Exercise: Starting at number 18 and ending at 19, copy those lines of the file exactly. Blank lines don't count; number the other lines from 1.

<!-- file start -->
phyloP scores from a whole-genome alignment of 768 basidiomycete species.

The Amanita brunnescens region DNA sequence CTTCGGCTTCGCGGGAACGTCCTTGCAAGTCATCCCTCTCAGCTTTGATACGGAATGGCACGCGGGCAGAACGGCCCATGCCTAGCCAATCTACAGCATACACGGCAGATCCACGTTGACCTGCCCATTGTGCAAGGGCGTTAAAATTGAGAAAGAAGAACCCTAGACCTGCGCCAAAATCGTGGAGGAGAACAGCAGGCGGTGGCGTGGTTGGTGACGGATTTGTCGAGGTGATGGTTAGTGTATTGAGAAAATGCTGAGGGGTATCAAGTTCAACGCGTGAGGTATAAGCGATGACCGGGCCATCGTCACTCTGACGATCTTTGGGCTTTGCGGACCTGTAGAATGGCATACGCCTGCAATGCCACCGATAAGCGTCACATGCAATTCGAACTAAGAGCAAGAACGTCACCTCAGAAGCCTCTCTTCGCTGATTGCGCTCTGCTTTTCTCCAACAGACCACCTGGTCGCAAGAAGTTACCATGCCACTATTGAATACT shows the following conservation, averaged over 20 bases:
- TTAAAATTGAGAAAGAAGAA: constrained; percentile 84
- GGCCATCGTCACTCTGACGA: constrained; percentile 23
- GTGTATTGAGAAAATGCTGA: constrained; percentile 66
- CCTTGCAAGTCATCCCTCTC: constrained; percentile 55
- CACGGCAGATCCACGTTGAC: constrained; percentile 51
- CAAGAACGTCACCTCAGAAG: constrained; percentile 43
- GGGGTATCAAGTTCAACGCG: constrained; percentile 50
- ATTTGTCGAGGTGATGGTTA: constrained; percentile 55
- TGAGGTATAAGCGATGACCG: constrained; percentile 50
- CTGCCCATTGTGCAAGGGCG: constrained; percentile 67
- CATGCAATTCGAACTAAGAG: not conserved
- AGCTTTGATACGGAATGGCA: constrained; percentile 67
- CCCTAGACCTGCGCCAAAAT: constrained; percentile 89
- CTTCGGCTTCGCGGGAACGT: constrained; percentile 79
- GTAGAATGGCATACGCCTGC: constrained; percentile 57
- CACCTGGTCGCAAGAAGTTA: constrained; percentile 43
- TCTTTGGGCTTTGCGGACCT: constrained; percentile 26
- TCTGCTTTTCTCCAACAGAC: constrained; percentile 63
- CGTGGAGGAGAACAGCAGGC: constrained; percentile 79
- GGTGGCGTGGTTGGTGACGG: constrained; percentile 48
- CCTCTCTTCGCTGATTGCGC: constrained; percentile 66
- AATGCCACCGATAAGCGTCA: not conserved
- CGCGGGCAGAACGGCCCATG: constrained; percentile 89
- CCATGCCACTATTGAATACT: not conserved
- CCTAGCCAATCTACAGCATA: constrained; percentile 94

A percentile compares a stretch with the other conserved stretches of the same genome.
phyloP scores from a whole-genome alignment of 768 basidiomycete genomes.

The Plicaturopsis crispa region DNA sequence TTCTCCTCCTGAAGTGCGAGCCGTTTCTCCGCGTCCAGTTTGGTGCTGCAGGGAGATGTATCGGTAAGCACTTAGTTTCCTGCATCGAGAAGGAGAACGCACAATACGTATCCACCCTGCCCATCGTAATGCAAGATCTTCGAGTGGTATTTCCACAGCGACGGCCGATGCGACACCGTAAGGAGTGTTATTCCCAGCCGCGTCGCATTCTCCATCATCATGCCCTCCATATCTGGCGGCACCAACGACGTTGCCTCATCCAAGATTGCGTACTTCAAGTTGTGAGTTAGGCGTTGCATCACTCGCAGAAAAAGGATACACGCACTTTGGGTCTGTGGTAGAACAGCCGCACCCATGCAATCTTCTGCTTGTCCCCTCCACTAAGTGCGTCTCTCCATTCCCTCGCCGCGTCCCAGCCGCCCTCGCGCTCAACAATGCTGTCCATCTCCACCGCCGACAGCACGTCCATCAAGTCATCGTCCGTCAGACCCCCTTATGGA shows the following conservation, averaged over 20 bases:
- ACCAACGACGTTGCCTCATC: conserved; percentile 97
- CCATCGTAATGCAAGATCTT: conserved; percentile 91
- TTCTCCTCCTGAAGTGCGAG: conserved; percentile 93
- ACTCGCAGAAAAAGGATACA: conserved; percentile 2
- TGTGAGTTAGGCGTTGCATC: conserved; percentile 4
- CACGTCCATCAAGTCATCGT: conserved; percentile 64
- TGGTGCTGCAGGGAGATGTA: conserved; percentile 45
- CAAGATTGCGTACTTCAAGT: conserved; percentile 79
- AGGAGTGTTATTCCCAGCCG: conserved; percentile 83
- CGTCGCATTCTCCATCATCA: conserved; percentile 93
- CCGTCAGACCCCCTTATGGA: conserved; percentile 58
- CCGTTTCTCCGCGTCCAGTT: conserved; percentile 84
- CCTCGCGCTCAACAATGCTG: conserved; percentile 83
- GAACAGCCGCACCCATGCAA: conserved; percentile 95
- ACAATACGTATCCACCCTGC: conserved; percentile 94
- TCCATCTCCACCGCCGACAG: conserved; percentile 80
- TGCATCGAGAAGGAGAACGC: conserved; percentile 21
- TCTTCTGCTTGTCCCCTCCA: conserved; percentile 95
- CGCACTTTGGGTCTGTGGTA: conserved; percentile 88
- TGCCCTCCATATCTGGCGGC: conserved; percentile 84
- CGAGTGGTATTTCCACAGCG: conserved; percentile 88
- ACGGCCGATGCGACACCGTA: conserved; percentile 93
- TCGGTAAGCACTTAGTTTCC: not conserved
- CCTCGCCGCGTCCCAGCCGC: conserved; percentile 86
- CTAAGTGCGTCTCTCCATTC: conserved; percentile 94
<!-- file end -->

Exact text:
- CACCTGGTCGCAAGAAGTTA: constrained; percentile 43
- TCTTTGGGCTTTGCGGACCT: constrained; percentile 26